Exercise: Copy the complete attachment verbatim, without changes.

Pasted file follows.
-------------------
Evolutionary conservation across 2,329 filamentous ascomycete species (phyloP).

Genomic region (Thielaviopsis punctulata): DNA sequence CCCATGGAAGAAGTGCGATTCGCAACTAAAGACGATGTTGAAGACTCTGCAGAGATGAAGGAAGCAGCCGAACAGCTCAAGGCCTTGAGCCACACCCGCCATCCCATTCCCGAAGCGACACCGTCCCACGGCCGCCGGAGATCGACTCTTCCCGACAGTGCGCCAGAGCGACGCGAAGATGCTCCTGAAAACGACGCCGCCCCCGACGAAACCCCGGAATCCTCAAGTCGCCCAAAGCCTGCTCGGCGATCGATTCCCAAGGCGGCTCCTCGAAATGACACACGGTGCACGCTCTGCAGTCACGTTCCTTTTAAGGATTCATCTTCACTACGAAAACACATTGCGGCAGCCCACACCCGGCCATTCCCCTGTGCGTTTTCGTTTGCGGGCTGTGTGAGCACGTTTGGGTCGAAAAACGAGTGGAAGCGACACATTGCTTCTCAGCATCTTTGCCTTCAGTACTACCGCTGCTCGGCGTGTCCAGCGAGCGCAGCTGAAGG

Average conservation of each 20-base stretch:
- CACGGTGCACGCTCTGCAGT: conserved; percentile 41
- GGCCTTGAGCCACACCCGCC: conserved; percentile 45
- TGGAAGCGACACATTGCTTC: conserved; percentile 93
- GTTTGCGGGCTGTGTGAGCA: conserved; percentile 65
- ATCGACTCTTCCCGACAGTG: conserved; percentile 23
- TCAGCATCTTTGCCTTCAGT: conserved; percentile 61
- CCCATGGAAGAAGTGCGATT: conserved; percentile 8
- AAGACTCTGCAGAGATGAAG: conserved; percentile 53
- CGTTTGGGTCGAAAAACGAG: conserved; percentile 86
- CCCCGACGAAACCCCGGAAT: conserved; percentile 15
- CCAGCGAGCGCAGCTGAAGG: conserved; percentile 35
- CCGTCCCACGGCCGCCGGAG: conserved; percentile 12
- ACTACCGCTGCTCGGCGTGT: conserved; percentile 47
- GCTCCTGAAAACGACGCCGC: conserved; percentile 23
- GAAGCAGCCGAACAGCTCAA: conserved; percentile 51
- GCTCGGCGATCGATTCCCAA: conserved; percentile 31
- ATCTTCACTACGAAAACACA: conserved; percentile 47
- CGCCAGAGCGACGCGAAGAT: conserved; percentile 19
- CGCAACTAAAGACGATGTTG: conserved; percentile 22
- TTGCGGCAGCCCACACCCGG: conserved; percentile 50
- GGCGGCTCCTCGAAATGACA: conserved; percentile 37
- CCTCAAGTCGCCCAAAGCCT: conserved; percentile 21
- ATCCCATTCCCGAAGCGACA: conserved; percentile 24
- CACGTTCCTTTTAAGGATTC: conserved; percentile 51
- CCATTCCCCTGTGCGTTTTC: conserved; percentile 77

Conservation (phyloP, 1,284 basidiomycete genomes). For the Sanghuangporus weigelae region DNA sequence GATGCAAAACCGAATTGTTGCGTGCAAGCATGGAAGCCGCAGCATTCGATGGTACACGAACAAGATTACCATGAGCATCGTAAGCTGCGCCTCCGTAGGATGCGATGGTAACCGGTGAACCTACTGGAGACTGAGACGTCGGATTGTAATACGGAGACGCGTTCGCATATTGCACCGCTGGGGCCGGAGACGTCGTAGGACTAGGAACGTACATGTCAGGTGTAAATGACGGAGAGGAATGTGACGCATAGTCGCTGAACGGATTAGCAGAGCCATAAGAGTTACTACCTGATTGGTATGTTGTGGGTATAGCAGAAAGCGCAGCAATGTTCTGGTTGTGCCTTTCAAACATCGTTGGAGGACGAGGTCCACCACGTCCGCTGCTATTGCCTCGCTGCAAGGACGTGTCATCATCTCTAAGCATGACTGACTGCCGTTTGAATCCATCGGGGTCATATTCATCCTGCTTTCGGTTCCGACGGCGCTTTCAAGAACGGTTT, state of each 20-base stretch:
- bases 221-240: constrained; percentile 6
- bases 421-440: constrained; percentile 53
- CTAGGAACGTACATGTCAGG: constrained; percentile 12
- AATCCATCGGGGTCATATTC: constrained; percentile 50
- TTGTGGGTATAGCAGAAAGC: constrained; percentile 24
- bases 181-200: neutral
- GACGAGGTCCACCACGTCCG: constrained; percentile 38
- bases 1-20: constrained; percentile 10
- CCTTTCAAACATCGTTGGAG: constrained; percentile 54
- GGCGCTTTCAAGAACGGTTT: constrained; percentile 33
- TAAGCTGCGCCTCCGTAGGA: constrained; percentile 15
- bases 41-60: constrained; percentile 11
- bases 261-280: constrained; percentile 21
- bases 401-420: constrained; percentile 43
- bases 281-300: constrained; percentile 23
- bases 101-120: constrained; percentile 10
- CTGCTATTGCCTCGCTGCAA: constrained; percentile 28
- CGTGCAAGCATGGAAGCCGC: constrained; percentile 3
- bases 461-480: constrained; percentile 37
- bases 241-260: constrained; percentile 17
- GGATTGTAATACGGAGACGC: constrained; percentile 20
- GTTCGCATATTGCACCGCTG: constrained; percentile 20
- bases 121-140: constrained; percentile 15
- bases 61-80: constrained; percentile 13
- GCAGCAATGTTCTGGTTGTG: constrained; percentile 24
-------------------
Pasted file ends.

Evolutionary conservation across 2,329 filamentous ascomycete species (phyloP).

Genomic region (Thielaviopsis punctulata): DNA sequence CCCATGGAAGAAGTGCGATTCGCAACTAAAGACGATGTTGAAGACTCTGCAGAGATGAAGGAAGCAGCCGAACAGCTCAAGGCCTTGAGCCACACCCGCCATCCCATTCCCGAAGCGACACCGTCCCACGGCCGCCGGAGATCGACTCTTCCCGACAGTGCGCCAGAGCGACGCGAAGATGCTCCTGAAAACGACGCCGCCCCCGACGAAACCCCGGAATCCTCAAGTCGCCCAAAGCCTGCTCGGCGATCGATTCCCAAGGCGGCTCCTCGAAATGACACACGGTGCACGCTCTGCAGTCACGTTCCTTTTAAGGATTCATCTTCACTACGAAAACACATTGCGGCAGCCCACACCCGGCCATTCCCCTGTGCGTTTTCGTTTGCGGGCTGTGTGAGCACGTTTGGGTCGAAAAACGAGTGGAAGCGACACATTGCTTCTCAGCATCTTTGCCTTCAGTACTACCGCTGCTCGGCGTGTCCAGCGAGCGCAGCTGAAGG

Average conservation of each 20-base stretch:
- CACGGTGCACGCTCTGCAGT: conserved; percentile 41
- GGCCTTGAGCCACACCCGCC: conserved; percentile 45
- TGGAAGCGACACATTGCTTC: conserved; percentile 93
- GTTTGCGGGCTGTGTGAGCA: conserved; percentile 65
- ATCGACTCTTCCCGACAGTG: conserved; percentile 23
- TCAGCATCTTTGCCTTCAGT: conserved; percentile 61
- CCCATGGAAGAAGTGCGATT: conserved; percentile 8
- AAGACTCTGCAGAGATGAAG: conserved; percentile 53
- CGTTTGGGTCGAAAAACGAG: conserved; percentile 86
- CCCCGACGAAACCCCGGAAT: conserved; percentile 15
- CCAGCGAGCGCAGCTGAAGG: conserved; percentile 35
- CCGTCCCACGGCCGCCGGAG: conserved; percentile 12
- ACTACCGCTGCTCGGCGTGT: conserved; percentile 47
- GCTCCTGAAAACGACGCCGC: conserved; percentile 23
- GAAGCAGCCGAACAGCTCAA: conserved; percentile 51
- GCTCGGCGATCGATTCCCAA: conserved; percentile 31
- ATCTTCACTACGAAAACACA: conserved; percentile 47
- CGCCAGAGCGACGCGAAGAT: conserved; percentile 19
- CGCAACTAAAGACGATGTTG: conserved; percentile 22
- TTGCGGCAGCCCACACCCGG: conserved; percentile 50
- GGCGGCTCCTCGAAATGACA: conserved; percentile 37
- CCTCAAGTCGCCCAAAGCCT: conserved; percentile 21
- ATCCCATTCCCGAAGCGACA: conserved; percentile 24
- CACGTTCCTTTTAAGGATTC: conserved; percentile 51
- CCATTCCCCTGTGCGTTTTC: conserved; percentile 77

Conservation (phyloP, 1,284 basidiomycete genomes). For the Sanghuangporus weigelae region DNA sequence GATGCAAAACCGAATTGTTGCGTGCAAGCATGGAAGCCGCAGCATTCGATGGTACACGAACAAGATTACCATGAGCATCGTAAGCTGCGCCTCCGTAGGATGCGATGGTAACCGGTGAACCTACTGGAGACTGAGACGTCGGATTGTAATACGGAGACGCGTTCGCATATTGCACCGCTGGGGCCGGAGACGTCGTAGGACTAGGAACGTACATGTCAGGTGTAAATGACGGAGAGGAATGTGACGCATAGTCGCTGAACGGATTAGCAGAGCCATAAGAGTTACTACCTGATTGGTATGTTGTGGGTATAGCAGAAAGCGCAGCAATGTTCTGGTTGTGCCTTTCAAACATCGTTGGAGGACGAGGTCCACCACGTCCGCTGCTATTGCCTCGCTGCAAGGACGTGTCATCATCTCTAAGCATGACTGACTGCCGTTTGAATCCATCGGGGTCATATTCATCCTGCTTTCGGTTCCGACGGCGCTTTCAAGAACGGTTT, state of each 20-base stretch:
- bases 221-240: constrained; percentile 6
- bases 421-440: constrained; percentile 53
- CTAGGAACGTACATGTCAGG: constrained; percentile 12
- AATCCATCGGGGTCATATTC: constrained; percentile 50
- TTGTGGGTATAGCAGAAAGC: constrained; percentile 24
- bases 181-200: neutral
- GACGAGGTCCACCACGTCCG: constrained; percentile 38
- bases 1-20: constrained; percentile 10
- CCTTTCAAACATCGTTGGAG: constrained; percentile 54
- GGCGCTTTCAAGAACGGTTT: constrained; percentile 33
- TAAGCTGCGCCTCCGTAGGA: constrained; percentile 15
- bases 41-60: constrained; percentile 11
- bases 261-280: constrained; percentile 21
- bases 401-420: constrained; percentile 43
- bases 281-300: constrained; percentile 23
- bases 101-120: constrained; percentile 10
- CTGCTATTGCCTCGCTGCAA: constrained; percentile 28
- CGTGCAAGCATGGAAGCCGC: constrained; percentile 3
- bases 461-480: constrained; percentile 37
- bases 241-260: constrained; percentile 17
- GGATTGTAATACGGAGACGC: constrained; percentile 20
- GTTCGCATATTGCACCGCTG: constrained; percentile 20
- bases 121-140: constrained; percentile 15
- bases 61-80: constrained; percentile 13
- GCAGCAATGTTCTGGTTGTG: constrained; percentile 24